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Carnegie Public Library

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1902–1903, Patton and Miller. Southwest corner Center St. N. and State St. W.

The community received a grant of $30,000 from the Carnegie Foundation in 1901. The Chicago firm of Patton and Miller, who seemed to have captured commissions for so many of the Midwest library buildings, was engaged to design the new building. The scheme was that of an L-shaped building with entrance provided within a columned corner octagon. Opposite the entrance was the bookstack area, which spread out like a fan between the two wings of the building. A central octagonal reception desk sat within a circular space, with a children's reading room on the left, and a general reading room and study on the right. On the second level was a museum room, a lecture room, and additional space for expansion within the fanlike bookstack space. The exterior of the stone-clad building, with its engaged Corinthian columns, corner quoining, and roof balustrade is pure turn-of-the-century Beaux-Arts classicism.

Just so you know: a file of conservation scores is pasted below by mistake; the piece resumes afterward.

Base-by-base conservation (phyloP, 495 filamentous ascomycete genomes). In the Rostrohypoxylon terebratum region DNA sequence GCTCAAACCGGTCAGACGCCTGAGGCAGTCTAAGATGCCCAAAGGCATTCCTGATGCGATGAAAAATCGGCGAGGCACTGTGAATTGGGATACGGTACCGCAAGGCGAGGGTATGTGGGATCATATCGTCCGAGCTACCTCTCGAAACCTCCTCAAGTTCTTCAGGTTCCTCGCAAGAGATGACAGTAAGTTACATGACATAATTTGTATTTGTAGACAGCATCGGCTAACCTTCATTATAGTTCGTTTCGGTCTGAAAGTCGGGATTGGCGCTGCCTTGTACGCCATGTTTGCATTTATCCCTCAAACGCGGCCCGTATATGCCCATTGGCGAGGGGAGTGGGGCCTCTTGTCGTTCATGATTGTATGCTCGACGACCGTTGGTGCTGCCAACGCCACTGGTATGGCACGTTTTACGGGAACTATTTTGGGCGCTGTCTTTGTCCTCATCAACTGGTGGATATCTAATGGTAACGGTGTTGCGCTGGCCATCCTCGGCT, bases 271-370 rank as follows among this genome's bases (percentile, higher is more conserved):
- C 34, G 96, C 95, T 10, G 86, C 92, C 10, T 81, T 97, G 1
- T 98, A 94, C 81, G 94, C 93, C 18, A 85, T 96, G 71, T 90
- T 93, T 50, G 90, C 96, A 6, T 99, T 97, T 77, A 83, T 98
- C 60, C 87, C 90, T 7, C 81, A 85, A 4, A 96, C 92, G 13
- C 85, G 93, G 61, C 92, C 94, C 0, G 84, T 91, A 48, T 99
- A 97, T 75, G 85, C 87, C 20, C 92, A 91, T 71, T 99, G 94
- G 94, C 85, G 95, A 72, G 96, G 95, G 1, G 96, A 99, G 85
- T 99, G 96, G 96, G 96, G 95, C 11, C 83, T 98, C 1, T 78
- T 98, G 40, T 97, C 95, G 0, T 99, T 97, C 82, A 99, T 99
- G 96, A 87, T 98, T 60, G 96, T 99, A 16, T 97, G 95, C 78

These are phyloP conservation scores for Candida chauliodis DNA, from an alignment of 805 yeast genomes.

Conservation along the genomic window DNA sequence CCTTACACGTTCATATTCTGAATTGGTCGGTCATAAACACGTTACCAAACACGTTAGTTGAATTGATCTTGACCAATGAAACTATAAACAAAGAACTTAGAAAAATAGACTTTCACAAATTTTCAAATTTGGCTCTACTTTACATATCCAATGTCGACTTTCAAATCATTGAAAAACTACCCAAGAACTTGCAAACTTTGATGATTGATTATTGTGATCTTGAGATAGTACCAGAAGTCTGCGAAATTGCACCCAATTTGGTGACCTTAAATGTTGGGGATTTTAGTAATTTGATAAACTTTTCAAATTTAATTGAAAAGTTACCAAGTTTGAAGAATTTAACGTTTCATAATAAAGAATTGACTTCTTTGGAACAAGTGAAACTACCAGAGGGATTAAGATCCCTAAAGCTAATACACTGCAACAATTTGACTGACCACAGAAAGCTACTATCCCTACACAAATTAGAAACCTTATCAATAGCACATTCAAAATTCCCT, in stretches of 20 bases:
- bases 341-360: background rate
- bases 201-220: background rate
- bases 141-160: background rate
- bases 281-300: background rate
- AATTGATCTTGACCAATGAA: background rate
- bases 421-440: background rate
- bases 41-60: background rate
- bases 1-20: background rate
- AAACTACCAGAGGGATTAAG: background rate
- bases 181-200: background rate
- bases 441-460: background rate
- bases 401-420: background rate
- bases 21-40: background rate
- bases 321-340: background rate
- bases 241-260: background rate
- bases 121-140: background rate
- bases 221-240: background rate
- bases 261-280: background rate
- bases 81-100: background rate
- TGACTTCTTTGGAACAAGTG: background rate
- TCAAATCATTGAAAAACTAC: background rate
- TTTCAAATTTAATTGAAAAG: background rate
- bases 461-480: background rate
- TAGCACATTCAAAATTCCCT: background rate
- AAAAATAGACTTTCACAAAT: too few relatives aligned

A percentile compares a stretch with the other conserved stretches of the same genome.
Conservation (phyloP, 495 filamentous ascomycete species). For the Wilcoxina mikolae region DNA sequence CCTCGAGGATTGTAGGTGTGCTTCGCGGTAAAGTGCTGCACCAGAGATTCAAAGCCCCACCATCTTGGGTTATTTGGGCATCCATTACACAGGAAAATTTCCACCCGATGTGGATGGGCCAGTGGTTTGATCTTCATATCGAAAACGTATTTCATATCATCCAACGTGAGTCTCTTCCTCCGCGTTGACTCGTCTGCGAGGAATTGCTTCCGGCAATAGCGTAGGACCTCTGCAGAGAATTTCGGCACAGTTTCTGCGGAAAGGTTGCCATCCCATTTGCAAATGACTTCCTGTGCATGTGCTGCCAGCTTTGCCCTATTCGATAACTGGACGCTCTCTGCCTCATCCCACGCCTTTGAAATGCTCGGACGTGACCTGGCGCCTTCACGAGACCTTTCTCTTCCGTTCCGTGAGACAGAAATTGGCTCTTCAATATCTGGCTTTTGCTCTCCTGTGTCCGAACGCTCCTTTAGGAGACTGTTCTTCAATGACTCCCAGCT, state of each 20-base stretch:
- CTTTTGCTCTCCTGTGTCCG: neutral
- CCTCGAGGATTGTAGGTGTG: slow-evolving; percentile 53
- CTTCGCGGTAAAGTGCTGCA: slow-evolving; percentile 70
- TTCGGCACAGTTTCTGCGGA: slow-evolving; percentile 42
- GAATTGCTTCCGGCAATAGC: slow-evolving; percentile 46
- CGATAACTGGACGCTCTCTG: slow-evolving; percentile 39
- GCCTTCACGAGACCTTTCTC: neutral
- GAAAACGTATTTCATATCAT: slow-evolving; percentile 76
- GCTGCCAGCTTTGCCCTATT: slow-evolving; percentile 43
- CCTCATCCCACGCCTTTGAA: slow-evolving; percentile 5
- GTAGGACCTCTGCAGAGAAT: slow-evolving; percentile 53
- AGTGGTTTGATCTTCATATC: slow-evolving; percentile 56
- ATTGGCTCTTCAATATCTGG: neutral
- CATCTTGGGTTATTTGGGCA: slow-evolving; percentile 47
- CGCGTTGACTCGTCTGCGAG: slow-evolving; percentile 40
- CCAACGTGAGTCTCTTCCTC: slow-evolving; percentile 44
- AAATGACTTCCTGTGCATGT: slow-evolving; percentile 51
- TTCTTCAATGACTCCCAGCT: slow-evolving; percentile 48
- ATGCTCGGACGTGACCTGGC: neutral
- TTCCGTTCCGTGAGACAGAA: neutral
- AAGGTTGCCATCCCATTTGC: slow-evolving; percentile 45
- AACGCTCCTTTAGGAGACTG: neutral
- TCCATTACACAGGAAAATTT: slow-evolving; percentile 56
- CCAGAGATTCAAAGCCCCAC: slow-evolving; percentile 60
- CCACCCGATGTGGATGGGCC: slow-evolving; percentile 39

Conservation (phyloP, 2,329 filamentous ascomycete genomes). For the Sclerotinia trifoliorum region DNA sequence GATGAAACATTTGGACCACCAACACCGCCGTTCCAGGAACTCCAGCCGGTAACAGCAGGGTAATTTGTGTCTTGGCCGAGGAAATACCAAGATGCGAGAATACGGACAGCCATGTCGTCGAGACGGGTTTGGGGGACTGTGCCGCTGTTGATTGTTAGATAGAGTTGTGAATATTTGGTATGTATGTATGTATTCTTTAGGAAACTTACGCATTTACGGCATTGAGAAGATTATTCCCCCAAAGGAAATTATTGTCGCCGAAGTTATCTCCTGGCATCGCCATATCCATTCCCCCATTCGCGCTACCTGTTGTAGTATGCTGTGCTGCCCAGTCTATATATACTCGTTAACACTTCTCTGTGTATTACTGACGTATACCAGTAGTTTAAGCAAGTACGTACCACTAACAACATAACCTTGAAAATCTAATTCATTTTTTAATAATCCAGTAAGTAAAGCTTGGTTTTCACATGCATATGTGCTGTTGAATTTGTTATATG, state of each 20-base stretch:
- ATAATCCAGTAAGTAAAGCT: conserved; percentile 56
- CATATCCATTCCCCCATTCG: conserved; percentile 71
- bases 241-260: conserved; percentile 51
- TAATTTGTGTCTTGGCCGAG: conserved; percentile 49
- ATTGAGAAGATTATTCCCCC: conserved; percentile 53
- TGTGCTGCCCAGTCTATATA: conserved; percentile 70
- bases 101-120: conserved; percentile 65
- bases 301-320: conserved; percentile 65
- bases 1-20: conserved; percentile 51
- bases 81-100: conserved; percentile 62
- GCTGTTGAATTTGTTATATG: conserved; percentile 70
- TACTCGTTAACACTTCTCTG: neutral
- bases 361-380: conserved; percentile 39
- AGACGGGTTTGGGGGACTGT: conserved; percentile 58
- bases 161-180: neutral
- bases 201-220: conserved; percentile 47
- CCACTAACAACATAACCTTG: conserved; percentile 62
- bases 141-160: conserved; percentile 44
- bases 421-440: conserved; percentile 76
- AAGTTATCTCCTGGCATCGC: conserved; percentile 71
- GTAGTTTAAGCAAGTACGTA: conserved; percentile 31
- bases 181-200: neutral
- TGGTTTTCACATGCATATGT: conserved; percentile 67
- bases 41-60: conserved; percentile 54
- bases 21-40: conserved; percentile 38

Writing Credits

David Gebhard and Gerald Mansheim


What's Nearby


David Gebhard and Gerald Mansheim, "Carnegie Public Library", [Marshalltown, Iowa], SAH Archipedia, eds. Gabrielle Esperdy and Karen Kingsley, Charlottesville: UVaP, 2012—,

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